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Here's who Trump might pick to replace SCOTUS swing vote Anthony Kennedy by Kellan Howell
Government#SCOTUS

WATCH |Supreme Court Justice Anthony Kennedy may be considering retirement sooner rather than later, according to clerks who are close to him. That means President Trump will get to nominate another Justice, but things could be much different this time around.

Kennedy's seat

It's unclear when Kennedy -- who will be 81 in July --  would announce his retirement. Many speculated he would make the announcement Monday when the Justices had their final meeting for the spring term, but others think he could announce in the coming weeks or even next year. 

Kennedy holds the crucial swing seat on the bench, casting the deciding vote on important cases that helped make same-sex marriage legal and protected abortion rights.

Back to the Senate 

If Kennedy does decide to retire, President Trump will get to nominate another Supreme Court Justice, who will then need to be confirmed by the Senate. That would be a huge accomplishment for him and it could fundamentally reshape the court's balance for years.

It's likely that Trump will turn to his list of Supreme Court nominees from his presidential campaign. It's a sizable list, but some candidates stand out. 

11th Circuit Court of Appeals Judge William Prior was one of Trump's top choices to replace Justice Antonin Scalia, and he's also one of the most controversial picks on the list. 

Pryor is a favorite among conservatives for his views on abortion.

He once called Roe v. Wade, the pivotal 1973 abortion rights ruling, “the worst abomination of constitutional law in our history.”  

He's also the former Alabama Attorney General and frequently spoke out against federal judges. He was appointed to the circuit court via a recess appointment from President George W. Bush after Democrats tried to block his nomination for over a year.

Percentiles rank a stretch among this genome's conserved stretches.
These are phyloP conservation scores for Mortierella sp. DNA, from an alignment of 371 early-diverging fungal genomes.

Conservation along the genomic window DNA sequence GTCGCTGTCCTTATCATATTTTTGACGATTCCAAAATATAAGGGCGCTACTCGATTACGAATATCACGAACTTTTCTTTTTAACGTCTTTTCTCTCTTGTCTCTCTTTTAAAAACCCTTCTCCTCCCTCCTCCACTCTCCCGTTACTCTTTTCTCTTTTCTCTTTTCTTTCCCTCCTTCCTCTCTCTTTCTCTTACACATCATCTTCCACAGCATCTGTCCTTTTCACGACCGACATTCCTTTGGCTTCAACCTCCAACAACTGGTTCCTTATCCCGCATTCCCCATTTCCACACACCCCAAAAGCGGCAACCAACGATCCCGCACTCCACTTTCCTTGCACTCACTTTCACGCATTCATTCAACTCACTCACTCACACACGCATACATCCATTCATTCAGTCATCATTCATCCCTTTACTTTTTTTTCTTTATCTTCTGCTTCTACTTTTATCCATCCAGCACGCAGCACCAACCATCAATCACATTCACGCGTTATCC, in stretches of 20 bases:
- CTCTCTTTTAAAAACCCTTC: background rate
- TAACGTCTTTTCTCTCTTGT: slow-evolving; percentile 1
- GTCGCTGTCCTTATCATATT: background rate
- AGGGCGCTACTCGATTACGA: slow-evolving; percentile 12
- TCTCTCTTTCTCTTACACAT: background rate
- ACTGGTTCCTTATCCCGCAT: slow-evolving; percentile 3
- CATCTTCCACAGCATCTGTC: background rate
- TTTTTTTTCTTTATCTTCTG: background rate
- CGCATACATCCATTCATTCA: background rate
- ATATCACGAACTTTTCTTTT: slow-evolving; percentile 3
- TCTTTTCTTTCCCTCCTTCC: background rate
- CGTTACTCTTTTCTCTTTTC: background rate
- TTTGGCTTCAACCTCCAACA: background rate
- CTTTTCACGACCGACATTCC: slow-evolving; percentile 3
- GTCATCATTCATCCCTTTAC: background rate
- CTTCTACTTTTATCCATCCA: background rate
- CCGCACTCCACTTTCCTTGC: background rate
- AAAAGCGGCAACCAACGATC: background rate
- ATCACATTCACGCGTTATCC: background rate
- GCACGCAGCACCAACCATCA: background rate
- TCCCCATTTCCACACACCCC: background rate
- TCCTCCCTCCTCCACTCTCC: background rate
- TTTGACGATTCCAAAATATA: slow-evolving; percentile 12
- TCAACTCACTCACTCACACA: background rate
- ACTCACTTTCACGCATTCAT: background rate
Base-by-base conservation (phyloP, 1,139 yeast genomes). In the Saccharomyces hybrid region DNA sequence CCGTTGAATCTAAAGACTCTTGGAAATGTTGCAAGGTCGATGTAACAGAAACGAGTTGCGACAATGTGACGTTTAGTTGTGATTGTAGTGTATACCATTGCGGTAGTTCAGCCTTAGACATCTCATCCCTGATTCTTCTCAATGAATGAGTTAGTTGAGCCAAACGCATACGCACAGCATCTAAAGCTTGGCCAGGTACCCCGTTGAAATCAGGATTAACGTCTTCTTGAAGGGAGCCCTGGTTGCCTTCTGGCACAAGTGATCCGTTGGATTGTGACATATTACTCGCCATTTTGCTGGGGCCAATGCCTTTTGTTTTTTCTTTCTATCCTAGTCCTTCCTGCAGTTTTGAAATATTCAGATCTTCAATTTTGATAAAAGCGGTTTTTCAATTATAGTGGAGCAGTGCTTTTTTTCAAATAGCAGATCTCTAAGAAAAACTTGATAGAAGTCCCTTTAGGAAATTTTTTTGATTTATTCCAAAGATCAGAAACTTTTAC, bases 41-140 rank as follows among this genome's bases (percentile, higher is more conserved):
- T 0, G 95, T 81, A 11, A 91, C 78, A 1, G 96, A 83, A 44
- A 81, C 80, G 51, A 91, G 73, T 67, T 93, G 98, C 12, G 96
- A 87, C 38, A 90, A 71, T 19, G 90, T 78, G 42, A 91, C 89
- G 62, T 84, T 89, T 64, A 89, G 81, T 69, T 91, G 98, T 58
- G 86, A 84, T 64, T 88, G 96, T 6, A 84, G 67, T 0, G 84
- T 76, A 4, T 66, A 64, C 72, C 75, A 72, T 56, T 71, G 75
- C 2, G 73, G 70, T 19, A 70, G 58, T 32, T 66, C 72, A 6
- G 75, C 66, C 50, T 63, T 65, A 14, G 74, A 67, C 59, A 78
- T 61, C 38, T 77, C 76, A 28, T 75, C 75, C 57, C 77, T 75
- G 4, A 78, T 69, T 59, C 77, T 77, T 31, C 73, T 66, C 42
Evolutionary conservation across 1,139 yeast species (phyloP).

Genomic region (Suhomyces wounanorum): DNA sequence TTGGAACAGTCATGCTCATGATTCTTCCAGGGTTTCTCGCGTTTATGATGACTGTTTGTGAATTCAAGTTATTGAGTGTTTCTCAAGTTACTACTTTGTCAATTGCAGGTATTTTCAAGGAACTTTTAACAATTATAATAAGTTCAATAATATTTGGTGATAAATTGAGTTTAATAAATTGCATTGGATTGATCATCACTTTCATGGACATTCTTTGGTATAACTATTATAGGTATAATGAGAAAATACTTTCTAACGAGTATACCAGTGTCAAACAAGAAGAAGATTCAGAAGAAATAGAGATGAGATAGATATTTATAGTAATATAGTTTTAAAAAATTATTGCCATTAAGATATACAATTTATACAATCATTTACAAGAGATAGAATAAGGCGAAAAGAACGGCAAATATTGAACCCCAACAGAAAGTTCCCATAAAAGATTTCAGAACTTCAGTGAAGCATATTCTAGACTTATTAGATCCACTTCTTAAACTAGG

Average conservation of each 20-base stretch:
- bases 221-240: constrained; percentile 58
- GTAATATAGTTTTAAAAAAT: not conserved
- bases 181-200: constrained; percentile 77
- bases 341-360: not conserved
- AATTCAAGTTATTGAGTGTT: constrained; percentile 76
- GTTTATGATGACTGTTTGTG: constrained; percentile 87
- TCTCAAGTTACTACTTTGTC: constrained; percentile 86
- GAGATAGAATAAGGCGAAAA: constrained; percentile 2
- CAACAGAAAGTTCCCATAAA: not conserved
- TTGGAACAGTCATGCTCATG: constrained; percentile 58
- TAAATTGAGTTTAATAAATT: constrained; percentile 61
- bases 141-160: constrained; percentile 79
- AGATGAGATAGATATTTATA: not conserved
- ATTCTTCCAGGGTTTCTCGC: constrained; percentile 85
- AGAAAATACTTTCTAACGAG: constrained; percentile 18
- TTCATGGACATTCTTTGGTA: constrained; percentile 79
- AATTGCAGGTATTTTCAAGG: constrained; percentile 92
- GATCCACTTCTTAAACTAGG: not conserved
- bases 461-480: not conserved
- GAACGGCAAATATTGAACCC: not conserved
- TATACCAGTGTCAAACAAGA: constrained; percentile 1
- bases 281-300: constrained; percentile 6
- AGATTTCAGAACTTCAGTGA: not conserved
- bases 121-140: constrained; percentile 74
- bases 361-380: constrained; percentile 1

Thomas Hardiman, who sits on the 3rd Circuit Court of Appeals, was another one of Trump's top choices for the Supreme Court earlier this year but was edged out by Neil Gorsuch in the end. 

Hardiman was appointed to the circuit court in 2006 and has taken conservative views on multiple gun rights cases. 

He has also supported the idea that campaign donations are a form of speech. He voted to strike down a law that prevented police from contributing to their union’s political action committee.

But in 2016 he dissented from a decision that struck down Philadelphia's ban on noncommercial advertisements in airports in a case which centered around a NAACP ad. 

Diane Sykes of the 7th Circuit Court of Appeals is also rumored to be at the top of Trump's list and was also reportedly at the top of former President George W. Bush's short list. 

Sykes served on Wisconsin's Supreme Court and has since voted on cases that have reshaped voting rights in that state. She voted to reinstate the state's voter ID laws just weeks before the 2014 general election. 

At 59, Sykes is the oldest person on Trump's judicial list and he might decide to chose someone younger who will serve longer on the court. 

Joan Larse, 48, is the youngest judge reported to be on Trump's list. If nominated and confirmed she could end up serving on the Supreme Court for three decades. 

Larsen has the shortest judicial record of any of the candidates. She spent most of her legal career as a law professor at the University of Michigan before taking up a seat on the state's Supreme Court. 

She also clerked for former Justice Antonin Scalia. 

Earlier this year she recused herself from  a lawsuit over Green Party presidential candidate Jill Stein’s demand for a recount in Michigan, citing her inclusion on Trump’s short list.

Trump's nominee would still have to be confirmed by the Senate, and experts say Trump would be wise to choose a more centrist candidate that will take up the mantle as the swing vote if Kennedy retires. 

"I think someone like that would be a more consensus nominee and they would have an easier time getting through the Senate than some of the more controversial choices on Trump’s supreme court list," said Billy Corriher, Deputy Director of Legal Progress at the Center for American Progress. 


A different process

This time around, Trump will only have to convince Senate Republicans to support his nominee. 

That's because Senate Majority Leader Mitch McConnell used the so-called "nuclear option" to eliminate the Senate's ability to filibuster Supreme Court nominees. 

"I think that, the fact that we don’t have a filibuster means that we could a nominee that would be more conservative than we would have had otherwise," Corriher said.